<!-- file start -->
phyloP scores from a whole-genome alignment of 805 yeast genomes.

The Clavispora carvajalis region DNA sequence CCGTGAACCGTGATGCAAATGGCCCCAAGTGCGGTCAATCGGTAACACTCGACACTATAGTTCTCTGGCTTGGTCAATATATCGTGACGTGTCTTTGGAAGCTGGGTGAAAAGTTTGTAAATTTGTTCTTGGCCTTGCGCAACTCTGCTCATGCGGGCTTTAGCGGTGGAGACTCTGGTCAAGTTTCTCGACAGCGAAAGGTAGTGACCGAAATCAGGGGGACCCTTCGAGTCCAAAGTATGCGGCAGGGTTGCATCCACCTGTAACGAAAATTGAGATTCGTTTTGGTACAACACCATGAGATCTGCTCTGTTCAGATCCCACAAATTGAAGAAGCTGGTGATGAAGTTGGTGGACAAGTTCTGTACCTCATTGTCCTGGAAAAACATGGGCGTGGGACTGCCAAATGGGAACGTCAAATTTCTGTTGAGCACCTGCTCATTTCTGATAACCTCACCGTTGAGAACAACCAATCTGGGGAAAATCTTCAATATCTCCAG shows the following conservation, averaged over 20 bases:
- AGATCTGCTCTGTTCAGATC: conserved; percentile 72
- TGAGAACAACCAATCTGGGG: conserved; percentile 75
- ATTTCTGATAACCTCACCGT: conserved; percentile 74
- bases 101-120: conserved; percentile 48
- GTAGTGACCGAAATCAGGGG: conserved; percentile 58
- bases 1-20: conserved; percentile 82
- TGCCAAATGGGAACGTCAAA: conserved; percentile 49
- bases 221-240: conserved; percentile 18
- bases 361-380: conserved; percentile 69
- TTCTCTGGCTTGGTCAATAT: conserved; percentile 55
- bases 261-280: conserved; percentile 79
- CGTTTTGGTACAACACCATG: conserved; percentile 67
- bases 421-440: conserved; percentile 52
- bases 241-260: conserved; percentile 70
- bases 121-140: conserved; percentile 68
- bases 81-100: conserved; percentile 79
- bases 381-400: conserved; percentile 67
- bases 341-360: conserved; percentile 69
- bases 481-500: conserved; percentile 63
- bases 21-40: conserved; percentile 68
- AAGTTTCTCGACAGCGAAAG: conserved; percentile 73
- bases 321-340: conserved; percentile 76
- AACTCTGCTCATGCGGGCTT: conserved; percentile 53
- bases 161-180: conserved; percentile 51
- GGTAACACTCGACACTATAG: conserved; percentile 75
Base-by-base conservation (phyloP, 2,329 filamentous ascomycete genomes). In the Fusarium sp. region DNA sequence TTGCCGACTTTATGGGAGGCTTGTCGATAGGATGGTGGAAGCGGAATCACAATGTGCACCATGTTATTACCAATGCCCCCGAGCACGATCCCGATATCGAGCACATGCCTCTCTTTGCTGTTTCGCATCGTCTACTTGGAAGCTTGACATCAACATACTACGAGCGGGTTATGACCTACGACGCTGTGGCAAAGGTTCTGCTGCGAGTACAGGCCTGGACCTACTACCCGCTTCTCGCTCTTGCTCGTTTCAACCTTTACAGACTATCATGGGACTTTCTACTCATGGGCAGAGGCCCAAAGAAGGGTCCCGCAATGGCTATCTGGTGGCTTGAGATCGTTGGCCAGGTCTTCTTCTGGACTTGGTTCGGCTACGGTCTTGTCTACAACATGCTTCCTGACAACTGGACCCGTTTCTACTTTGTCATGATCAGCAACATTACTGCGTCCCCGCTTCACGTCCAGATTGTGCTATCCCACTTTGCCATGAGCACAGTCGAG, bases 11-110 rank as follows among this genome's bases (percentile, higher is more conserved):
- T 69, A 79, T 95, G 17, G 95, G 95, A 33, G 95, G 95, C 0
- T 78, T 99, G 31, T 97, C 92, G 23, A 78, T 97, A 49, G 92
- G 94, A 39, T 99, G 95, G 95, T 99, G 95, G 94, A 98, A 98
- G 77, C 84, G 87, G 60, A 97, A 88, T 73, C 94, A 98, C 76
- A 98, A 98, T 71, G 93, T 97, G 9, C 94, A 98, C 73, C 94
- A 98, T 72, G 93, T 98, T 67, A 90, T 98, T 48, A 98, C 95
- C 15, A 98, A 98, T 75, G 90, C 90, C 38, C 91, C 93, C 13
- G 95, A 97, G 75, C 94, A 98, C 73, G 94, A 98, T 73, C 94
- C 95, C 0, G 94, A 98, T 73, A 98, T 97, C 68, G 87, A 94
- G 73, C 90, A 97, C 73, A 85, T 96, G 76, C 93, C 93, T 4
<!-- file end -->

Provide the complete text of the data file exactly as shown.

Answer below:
phyloP scores from a whole-genome alignment of 805 yeast genomes.

The Clavispora carvajalis region DNA sequence CCGTGAACCGTGATGCAAATGGCCCCAAGTGCGGTCAATCGGTAACACTCGACACTATAGTTCTCTGGCTTGGTCAATATATCGTGACGTGTCTTTGGAAGCTGGGTGAAAAGTTTGTAAATTTGTTCTTGGCCTTGCGCAACTCTGCTCATGCGGGCTTTAGCGGTGGAGACTCTGGTCAAGTTTCTCGACAGCGAAAGGTAGTGACCGAAATCAGGGGGACCCTTCGAGTCCAAAGTATGCGGCAGGGTTGCATCCACCTGTAACGAAAATTGAGATTCGTTTTGGTACAACACCATGAGATCTGCTCTGTTCAGATCCCACAAATTGAAGAAGCTGGTGATGAAGTTGGTGGACAAGTTCTGTACCTCATTGTCCTGGAAAAACATGGGCGTGGGACTGCCAAATGGGAACGTCAAATTTCTGTTGAGCACCTGCTCATTTCTGATAACCTCACCGTTGAGAACAACCAATCTGGGGAAAATCTTCAATATCTCCAG shows the following conservation, averaged over 20 bases:
- AGATCTGCTCTGTTCAGATC: conserved; percentile 72
- TGAGAACAACCAATCTGGGG: conserved; percentile 75
- ATTTCTGATAACCTCACCGT: conserved; percentile 74
- bases 101-120: conserved; percentile 48
- GTAGTGACCGAAATCAGGGG: conserved; percentile 58
- bases 1-20: conserved; percentile 82
- TGCCAAATGGGAACGTCAAA: conserved; percentile 49
- bases 221-240: conserved; percentile 18
- bases 361-380: conserved; percentile 69
- TTCTCTGGCTTGGTCAATAT: conserved; percentile 55
- bases 261-280: conserved; percentile 79
- CGTTTTGGTACAACACCATG: conserved; percentile 67
- bases 421-440: conserved; percentile 52
- bases 241-260: conserved; percentile 70
- bases 121-140: conserved; percentile 68
- bases 81-100: conserved; percentile 79
- bases 381-400: conserved; percentile 67
- bases 341-360: conserved; percentile 69
- bases 481-500: conserved; percentile 63
- bases 21-40: conserved; percentile 68
- AAGTTTCTCGACAGCGAAAG: conserved; percentile 73
- bases 321-340: conserved; percentile 76
- AACTCTGCTCATGCGGGCTT: conserved; percentile 53
- bases 161-180: conserved; percentile 51
- GGTAACACTCGACACTATAG: conserved; percentile 75
Base-by-base conservation (phyloP, 2,329 filamentous ascomycete genomes). In the Fusarium sp. region DNA sequence TTGCCGACTTTATGGGAGGCTTGTCGATAGGATGGTGGAAGCGGAATCACAATGTGCACCATGTTATTACCAATGCCCCCGAGCACGATCCCGATATCGAGCACATGCCTCTCTTTGCTGTTTCGCATCGTCTACTTGGAAGCTTGACATCAACATACTACGAGCGGGTTATGACCTACGACGCTGTGGCAAAGGTTCTGCTGCGAGTACAGGCCTGGACCTACTACCCGCTTCTCGCTCTTGCTCGTTTCAACCTTTACAGACTATCATGGGACTTTCTACTCATGGGCAGAGGCCCAAAGAAGGGTCCCGCAATGGCTATCTGGTGGCTTGAGATCGTTGGCCAGGTCTTCTTCTGGACTTGGTTCGGCTACGGTCTTGTCTACAACATGCTTCCTGACAACTGGACCCGTTTCTACTTTGTCATGATCAGCAACATTACTGCGTCCCCGCTTCACGTCCAGATTGTGCTATCCCACTTTGCCATGAGCACAGTCGAG, bases 11-110 rank as follows among this genome's bases (percentile, higher is more conserved):
- T 69, A 79, T 95, G 17, G 95, G 95, A 33, G 95, G 95, C 0
- T 78, T 99, G 31, T 97, C 92, G 23, A 78, T 97, A 49, G 92
- G 94, A 39, T 99, G 95, G 95, T 99, G 95, G 94, A 98, A 98
- G 77, C 84, G 87, G 60, A 97, A 88, T 73, C 94, A 98, C 76
- A 98, A 98, T 71, G 93, T 97, G 9, C 94, A 98, C 73, C 94
- A 98, T 72, G 93, T 98, T 67, A 90, T 98, T 48, A 98, C 95
- C 15, A 98, A 98, T 75, G 90, C 90, C 38, C 91, C 93, C 13
- G 95, A 97, G 75, C 94, A 98, C 73, G 94, A 98, T 73, C 94
- C 95, C 0, G 94, A 98, T 73, A 98, T 97, C 68, G 87, A 94
- G 73, C 90, A 97, C 73, A 85, T 96, G 76, C 93, C 93, T 4